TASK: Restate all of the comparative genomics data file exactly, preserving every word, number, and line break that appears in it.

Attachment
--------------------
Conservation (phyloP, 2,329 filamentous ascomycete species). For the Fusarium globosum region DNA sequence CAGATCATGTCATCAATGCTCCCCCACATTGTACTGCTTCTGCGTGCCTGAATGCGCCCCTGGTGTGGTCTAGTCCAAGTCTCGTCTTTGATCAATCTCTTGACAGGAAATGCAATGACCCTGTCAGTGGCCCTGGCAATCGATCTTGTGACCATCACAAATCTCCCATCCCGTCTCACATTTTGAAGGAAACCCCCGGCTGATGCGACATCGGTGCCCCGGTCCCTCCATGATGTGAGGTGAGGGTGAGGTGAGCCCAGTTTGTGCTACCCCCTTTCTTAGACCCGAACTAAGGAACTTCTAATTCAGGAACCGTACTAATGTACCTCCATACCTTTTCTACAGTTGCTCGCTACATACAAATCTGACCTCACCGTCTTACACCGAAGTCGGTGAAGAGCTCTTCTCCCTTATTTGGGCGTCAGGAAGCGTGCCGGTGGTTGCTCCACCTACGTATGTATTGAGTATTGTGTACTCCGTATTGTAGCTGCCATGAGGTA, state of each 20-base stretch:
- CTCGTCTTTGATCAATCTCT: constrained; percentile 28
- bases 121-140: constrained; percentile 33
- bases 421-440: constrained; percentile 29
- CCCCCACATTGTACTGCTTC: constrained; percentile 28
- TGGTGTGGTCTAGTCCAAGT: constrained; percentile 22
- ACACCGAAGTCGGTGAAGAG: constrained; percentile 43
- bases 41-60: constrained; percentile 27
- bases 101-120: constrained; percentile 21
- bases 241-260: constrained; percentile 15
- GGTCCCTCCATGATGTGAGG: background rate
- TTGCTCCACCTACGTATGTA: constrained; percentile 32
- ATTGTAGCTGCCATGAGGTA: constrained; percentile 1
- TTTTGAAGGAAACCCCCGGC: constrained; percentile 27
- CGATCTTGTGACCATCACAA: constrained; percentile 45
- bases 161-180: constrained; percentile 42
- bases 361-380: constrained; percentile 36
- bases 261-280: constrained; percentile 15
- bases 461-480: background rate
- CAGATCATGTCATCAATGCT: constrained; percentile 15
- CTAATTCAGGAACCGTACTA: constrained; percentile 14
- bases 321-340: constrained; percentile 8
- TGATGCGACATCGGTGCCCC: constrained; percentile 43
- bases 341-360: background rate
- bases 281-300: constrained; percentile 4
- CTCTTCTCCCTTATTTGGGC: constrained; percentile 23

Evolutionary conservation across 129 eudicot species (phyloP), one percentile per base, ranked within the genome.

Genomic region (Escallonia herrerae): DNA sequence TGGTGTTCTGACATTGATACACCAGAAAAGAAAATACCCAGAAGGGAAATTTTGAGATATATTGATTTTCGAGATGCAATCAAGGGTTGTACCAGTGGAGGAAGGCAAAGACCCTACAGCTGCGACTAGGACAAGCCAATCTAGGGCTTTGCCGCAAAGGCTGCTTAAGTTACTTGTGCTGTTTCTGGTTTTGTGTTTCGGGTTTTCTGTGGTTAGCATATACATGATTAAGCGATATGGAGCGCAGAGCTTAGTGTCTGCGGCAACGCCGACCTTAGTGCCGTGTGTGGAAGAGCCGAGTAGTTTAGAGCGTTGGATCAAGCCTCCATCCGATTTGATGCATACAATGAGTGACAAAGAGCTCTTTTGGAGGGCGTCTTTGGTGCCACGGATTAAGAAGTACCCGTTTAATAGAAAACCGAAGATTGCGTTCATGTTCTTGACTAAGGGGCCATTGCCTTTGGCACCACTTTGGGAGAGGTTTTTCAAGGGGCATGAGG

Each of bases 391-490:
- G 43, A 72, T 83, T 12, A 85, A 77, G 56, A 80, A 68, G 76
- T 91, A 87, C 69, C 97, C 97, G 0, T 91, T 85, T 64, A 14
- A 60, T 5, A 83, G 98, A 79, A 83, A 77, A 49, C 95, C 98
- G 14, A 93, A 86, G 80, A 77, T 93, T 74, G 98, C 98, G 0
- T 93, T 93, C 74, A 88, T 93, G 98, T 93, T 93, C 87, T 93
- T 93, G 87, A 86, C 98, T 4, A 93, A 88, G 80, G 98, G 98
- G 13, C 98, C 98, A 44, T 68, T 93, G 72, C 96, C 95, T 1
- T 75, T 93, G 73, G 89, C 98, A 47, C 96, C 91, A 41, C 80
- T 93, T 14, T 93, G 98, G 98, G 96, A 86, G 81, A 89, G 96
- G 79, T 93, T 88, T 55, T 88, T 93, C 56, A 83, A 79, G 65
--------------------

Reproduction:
Conservation (phyloP, 2,329 filamentous ascomycete species). For the Fusarium globosum region DNA sequence CAGATCATGTCATCAATGCTCCCCCACATTGTACTGCTTCTGCGTGCCTGAATGCGCCCCTGGTGTGGTCTAGTCCAAGTCTCGTCTTTGATCAATCTCTTGACAGGAAATGCAATGACCCTGTCAGTGGCCCTGGCAATCGATCTTGTGACCATCACAAATCTCCCATCCCGTCTCACATTTTGAAGGAAACCCCCGGCTGATGCGACATCGGTGCCCCGGTCCCTCCATGATGTGAGGTGAGGGTGAGGTGAGCCCAGTTTGTGCTACCCCCTTTCTTAGACCCGAACTAAGGAACTTCTAATTCAGGAACCGTACTAATGTACCTCCATACCTTTTCTACAGTTGCTCGCTACATACAAATCTGACCTCACCGTCTTACACCGAAGTCGGTGAAGAGCTCTTCTCCCTTATTTGGGCGTCAGGAAGCGTGCCGGTGGTTGCTCCACCTACGTATGTATTGAGTATTGTGTACTCCGTATTGTAGCTGCCATGAGGTA, state of each 20-base stretch:
- CTCGTCTTTGATCAATCTCT: constrained; percentile 28
- bases 121-140: constrained; percentile 33
- bases 421-440: constrained; percentile 29
- CCCCCACATTGTACTGCTTC: constrained; percentile 28
- TGGTGTGGTCTAGTCCAAGT: constrained; percentile 22
- ACACCGAAGTCGGTGAAGAG: constrained; percentile 43
- bases 41-60: constrained; percentile 27
- bases 101-120: constrained; percentile 21
- bases 241-260: constrained; percentile 15
- GGTCCCTCCATGATGTGAGG: background rate
- TTGCTCCACCTACGTATGTA: constrained; percentile 32
- ATTGTAGCTGCCATGAGGTA: constrained; percentile 1
- TTTTGAAGGAAACCCCCGGC: constrained; percentile 27
- CGATCTTGTGACCATCACAA: constrained; percentile 45
- bases 161-180: constrained; percentile 42
- bases 361-380: constrained; percentile 36
- bases 261-280: constrained; percentile 15
- bases 461-480: background rate
- CAGATCATGTCATCAATGCT: constrained; percentile 15
- CTAATTCAGGAACCGTACTA: constrained; percentile 14
- bases 321-340: constrained; percentile 8
- TGATGCGACATCGGTGCCCC: constrained; percentile 43
- bases 341-360: background rate
- bases 281-300: constrained; percentile 4
- CTCTTCTCCCTTATTTGGGC: constrained; percentile 23

Evolutionary conservation across 129 eudicot species (phyloP), one percentile per base, ranked within the genome.

Genomic region (Escallonia herrerae): DNA sequence TGGTGTTCTGACATTGATACACCAGAAAAGAAAATACCCAGAAGGGAAATTTTGAGATATATTGATTTTCGAGATGCAATCAAGGGTTGTACCAGTGGAGGAAGGCAAAGACCCTACAGCTGCGACTAGGACAAGCCAATCTAGGGCTTTGCCGCAAAGGCTGCTTAAGTTACTTGTGCTGTTTCTGGTTTTGTGTTTCGGGTTTTCTGTGGTTAGCATATACATGATTAAGCGATATGGAGCGCAGAGCTTAGTGTCTGCGGCAACGCCGACCTTAGTGCCGTGTGTGGAAGAGCCGAGTAGTTTAGAGCGTTGGATCAAGCCTCCATCCGATTTGATGCATACAATGAGTGACAAAGAGCTCTTTTGGAGGGCGTCTTTGGTGCCACGGATTAAGAAGTACCCGTTTAATAGAAAACCGAAGATTGCGTTCATGTTCTTGACTAAGGGGCCATTGCCTTTGGCACCACTTTGGGAGAGGTTTTTCAAGGGGCATGAGG

Each of bases 391-490:
- G 43, A 72, T 83, T 12, A 85, A 77, G 56, A 80, A 68, G 76
- T 91, A 87, C 69, C 97, C 97, G 0, T 91, T 85, T 64, A 14
- A 60, T 5, A 83, G 98, A 79, A 83, A 77, A 49, C 95, C 98
- G 14, A 93, A 86, G 80, A 77, T 93, T 74, G 98, C 98, G 0
- T 93, T 93, C 74, A 88, T 93, G 98, T 93, T 93, C 87, T 93
- T 93, G 87, A 86, C 98, T 4, A 93, A 88, G 80, G 98, G 98
- G 13, C 98, C 98, A 44, T 68, T 93, G 72, C 96, C 95, T 1
- T 75, T 93, G 73, G 89, C 98, A 47, C 96, C 91, A 41, C 80
- T 93, T 14, T 93, G 98, G 98, G 96, A 86, G 81, A 89, G 96
- G 79, T 93, T 88, T 55, T 88, T 93, C 56, A 83, A 79, G 65